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Stirling Stewart, owner of The Rocketeer in North Berwick, applied for a licence to serve alcohol at outside tables over the summer.
However, a meeting of East Lothian Council’s licensing board heard that local objectors had raised concerns about the use of part of Anchor Green – which is home to a Celtic Cross dedicated to a local hero – for drinking and a lack of toilet facilities.
One objector, Helen Mulgray, told the virtual meeting that the town had already witnessed queues at public toilets, with up to 30 women in a queue at one over the weekend.
And she questioned whether The Rocketeer’s toilet would be able to meet demand from additional customers generated by the outside tables.
She said: “There are already signs of human pee at the bins.
“In Portobello, a lake of pee has been reported because of the crowds and North Berwick will have equally as big crowds.”
Ms Mulgray’s sister Morna also objected to the use of Anchor Green, pointing out that local by-laws prohibited drinking alcohol in public spaces and the green remained a public space.
However, the board was told that granting an alcohol licence for the site would overrule any by-law.
Morna Mulgray told the board: “I have sympathy with cafe and restaurant owners who have been hit hard but this is a case of giving an inch and taking a mile.
“Most people think it is disrespectful for alcohol to be consumed in close proximity to a cemetery.”
Anchor Green lies next to the ruins of St Andrew’s Old Kirk and is thought ot be on part of its graveyard.
The Celtic cross which is prominent on the green was put up in memory of Catherine Watson, who died in 1889, aged 19, as she tried to rescue children swept out to sea.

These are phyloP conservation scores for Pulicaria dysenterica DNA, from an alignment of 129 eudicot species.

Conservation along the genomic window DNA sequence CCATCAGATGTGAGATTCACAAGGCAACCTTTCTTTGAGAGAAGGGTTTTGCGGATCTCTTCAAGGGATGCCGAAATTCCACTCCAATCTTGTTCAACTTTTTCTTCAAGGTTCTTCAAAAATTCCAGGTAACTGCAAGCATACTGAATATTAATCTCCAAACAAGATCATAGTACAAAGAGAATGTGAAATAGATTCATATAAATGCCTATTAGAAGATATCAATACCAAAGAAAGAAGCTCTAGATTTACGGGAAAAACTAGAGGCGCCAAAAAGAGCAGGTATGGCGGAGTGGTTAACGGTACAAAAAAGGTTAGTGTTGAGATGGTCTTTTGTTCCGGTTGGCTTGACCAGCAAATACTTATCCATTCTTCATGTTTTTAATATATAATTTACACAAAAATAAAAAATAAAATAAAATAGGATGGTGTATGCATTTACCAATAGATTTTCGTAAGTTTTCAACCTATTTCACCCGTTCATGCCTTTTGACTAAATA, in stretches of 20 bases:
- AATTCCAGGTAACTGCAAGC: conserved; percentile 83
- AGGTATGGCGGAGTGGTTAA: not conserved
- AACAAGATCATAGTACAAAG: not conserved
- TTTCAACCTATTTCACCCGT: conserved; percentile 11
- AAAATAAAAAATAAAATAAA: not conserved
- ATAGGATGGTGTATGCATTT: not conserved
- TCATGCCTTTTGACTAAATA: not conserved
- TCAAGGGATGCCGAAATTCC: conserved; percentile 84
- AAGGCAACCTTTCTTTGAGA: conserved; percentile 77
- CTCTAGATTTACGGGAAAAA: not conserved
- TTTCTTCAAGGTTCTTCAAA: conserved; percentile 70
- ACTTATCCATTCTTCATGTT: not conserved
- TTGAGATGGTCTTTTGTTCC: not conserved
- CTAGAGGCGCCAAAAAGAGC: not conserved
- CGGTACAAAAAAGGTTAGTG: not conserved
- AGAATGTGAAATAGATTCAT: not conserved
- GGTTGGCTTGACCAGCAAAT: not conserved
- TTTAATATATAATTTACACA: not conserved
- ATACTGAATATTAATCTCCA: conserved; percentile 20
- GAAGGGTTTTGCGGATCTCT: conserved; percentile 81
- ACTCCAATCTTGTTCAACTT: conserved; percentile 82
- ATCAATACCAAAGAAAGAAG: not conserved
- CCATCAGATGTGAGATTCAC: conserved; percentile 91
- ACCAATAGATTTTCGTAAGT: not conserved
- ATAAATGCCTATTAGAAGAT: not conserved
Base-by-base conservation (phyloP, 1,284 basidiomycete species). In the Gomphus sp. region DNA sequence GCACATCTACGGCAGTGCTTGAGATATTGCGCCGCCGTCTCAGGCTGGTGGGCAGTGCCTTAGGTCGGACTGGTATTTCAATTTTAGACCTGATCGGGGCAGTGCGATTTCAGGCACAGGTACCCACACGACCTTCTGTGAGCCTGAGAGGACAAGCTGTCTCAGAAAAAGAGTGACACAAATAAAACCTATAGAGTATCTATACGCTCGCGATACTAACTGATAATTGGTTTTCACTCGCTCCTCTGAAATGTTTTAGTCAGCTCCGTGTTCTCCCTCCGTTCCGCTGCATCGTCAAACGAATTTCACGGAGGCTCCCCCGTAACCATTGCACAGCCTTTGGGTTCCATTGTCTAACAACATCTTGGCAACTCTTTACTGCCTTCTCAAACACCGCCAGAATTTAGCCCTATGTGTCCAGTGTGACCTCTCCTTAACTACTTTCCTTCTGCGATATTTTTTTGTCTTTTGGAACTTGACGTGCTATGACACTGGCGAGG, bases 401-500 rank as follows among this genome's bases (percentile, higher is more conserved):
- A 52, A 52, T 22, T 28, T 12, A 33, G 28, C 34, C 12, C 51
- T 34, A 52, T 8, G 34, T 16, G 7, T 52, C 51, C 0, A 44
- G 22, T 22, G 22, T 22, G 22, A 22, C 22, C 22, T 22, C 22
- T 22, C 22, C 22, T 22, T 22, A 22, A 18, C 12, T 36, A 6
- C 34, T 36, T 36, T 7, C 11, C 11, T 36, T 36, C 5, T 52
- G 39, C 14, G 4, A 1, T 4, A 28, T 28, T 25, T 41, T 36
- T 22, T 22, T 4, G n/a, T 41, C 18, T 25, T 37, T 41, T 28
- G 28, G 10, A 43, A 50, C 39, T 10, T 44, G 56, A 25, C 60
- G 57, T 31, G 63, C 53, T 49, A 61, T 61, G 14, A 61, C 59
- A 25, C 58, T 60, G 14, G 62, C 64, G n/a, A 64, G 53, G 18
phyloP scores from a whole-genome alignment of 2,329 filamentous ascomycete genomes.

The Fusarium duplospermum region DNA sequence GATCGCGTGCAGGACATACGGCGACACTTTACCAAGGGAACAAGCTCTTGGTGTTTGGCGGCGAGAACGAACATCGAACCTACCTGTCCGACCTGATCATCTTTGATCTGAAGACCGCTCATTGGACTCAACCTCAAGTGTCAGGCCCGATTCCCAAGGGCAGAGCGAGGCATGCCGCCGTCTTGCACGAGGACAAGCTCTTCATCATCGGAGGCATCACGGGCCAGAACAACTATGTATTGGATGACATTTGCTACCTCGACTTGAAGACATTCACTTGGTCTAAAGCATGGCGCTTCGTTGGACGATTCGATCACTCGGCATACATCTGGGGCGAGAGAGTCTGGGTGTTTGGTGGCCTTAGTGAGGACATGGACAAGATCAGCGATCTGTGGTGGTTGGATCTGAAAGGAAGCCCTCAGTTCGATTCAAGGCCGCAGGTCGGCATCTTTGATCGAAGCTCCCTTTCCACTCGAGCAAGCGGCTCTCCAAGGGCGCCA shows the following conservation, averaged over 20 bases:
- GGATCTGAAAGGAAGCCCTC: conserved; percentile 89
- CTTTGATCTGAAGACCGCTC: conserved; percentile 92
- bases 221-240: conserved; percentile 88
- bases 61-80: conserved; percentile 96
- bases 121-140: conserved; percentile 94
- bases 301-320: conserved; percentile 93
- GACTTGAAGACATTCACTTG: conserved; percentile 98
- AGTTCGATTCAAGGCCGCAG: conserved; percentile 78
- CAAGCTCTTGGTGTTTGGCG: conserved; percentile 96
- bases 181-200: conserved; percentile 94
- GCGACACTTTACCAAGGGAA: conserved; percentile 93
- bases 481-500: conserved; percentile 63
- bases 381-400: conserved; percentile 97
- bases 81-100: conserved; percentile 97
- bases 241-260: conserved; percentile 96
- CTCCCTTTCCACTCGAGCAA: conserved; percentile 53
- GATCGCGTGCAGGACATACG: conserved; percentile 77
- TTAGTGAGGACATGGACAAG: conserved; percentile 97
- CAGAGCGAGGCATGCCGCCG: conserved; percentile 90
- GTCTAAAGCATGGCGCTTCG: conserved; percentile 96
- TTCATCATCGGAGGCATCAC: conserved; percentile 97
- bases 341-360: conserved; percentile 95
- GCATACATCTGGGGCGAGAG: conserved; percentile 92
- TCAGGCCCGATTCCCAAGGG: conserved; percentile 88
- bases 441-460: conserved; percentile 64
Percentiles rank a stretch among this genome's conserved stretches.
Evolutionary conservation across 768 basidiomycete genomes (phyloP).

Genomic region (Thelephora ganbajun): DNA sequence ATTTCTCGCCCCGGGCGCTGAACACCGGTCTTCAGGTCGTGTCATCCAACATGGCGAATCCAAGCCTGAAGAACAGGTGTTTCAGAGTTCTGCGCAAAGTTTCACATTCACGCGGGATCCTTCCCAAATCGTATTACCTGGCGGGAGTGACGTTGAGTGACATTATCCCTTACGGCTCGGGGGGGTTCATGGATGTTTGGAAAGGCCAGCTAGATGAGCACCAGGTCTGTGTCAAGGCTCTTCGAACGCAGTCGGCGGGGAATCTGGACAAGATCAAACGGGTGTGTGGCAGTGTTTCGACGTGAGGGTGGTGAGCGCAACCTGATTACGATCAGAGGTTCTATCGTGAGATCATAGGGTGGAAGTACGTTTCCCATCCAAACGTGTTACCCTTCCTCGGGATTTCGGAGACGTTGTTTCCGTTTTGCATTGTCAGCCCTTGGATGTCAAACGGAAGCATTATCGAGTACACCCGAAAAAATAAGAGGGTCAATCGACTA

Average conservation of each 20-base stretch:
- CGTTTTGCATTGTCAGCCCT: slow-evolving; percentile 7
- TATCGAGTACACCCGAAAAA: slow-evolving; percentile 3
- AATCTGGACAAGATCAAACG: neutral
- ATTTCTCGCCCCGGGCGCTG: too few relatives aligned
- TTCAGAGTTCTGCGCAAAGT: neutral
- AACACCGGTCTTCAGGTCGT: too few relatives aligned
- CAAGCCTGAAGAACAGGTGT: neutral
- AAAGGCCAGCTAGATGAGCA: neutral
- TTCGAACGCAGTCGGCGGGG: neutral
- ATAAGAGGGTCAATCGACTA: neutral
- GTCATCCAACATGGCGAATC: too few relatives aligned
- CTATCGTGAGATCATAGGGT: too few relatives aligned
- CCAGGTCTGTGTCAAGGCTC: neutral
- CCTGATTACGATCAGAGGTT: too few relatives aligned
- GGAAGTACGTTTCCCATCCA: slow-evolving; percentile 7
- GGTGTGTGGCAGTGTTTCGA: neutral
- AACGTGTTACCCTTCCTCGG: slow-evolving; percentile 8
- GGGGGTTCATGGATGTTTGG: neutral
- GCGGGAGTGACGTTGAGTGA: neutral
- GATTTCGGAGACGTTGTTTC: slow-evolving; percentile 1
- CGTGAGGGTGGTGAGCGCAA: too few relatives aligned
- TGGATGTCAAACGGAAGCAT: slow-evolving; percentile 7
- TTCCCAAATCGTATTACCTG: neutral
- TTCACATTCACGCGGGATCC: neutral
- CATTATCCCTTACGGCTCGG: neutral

The Green itself is according to legend the site where Francis Stewart, 5th Earl of Bothwell, and his coven attempted to incite a storm to sink a ship carrying King James VI from Norway.
The story incensed James VI so much it sparked the North Berwick Witch Trials – the first major witch hunt in Scotland.
A planning application by The Rocketeer to allow the restaurant to use the green for three years was rejected by East Lothian Council last month.
However, the green was used by the restaurant last summer using Scottish Government guidance which relaxed planning rules in a bid to support hospitality.
The guidance, which is still in place, allows a 28-day rule which lets outside areas be used for 28 days in a year without requiring planning permission to be extended.
It tells local authority planners: “We do not expect the limits of the 28-day rule to be enforced against reasonable temporary outdoor uses, which may include temporary structures, should a longer period be appropriate and helpful to businesses.”
The board agreed to grant The Rocketeer three occasional licences to serve alcohol outdoors covering a period of time from Monday (April 26) to June 6.